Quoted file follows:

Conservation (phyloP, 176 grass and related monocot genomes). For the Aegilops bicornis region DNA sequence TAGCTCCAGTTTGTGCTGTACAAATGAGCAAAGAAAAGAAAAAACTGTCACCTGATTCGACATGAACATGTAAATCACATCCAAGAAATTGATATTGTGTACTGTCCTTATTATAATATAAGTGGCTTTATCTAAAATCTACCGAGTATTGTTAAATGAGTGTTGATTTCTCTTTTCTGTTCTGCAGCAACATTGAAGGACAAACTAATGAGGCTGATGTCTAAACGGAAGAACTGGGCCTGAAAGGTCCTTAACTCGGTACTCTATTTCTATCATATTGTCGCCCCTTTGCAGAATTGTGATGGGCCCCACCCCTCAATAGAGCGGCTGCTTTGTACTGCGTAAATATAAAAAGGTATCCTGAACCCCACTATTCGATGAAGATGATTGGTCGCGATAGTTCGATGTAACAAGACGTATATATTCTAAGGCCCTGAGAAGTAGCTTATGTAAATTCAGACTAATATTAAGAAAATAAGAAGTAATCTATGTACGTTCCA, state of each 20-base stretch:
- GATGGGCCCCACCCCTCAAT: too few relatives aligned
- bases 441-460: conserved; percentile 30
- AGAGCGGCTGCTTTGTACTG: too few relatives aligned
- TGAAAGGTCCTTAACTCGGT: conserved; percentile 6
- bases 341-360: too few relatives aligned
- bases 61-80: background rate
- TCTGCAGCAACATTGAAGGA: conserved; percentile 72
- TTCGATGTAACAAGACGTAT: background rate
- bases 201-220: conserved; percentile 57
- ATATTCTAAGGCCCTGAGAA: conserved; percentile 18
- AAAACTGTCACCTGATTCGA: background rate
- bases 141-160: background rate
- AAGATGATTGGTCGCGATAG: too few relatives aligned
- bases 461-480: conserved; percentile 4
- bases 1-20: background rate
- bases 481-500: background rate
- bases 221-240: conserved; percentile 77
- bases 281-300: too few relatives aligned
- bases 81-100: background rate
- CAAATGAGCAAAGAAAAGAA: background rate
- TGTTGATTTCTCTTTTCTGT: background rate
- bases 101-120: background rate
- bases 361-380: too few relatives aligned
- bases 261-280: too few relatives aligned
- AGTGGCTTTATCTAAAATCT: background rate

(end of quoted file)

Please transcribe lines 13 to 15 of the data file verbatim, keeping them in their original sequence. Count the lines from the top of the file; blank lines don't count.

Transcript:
- bases 141-160: background rate
- AAGATGATTGGTCGCGATAG: too few relatives aligned
- bases 461-480: conserved; percentile 4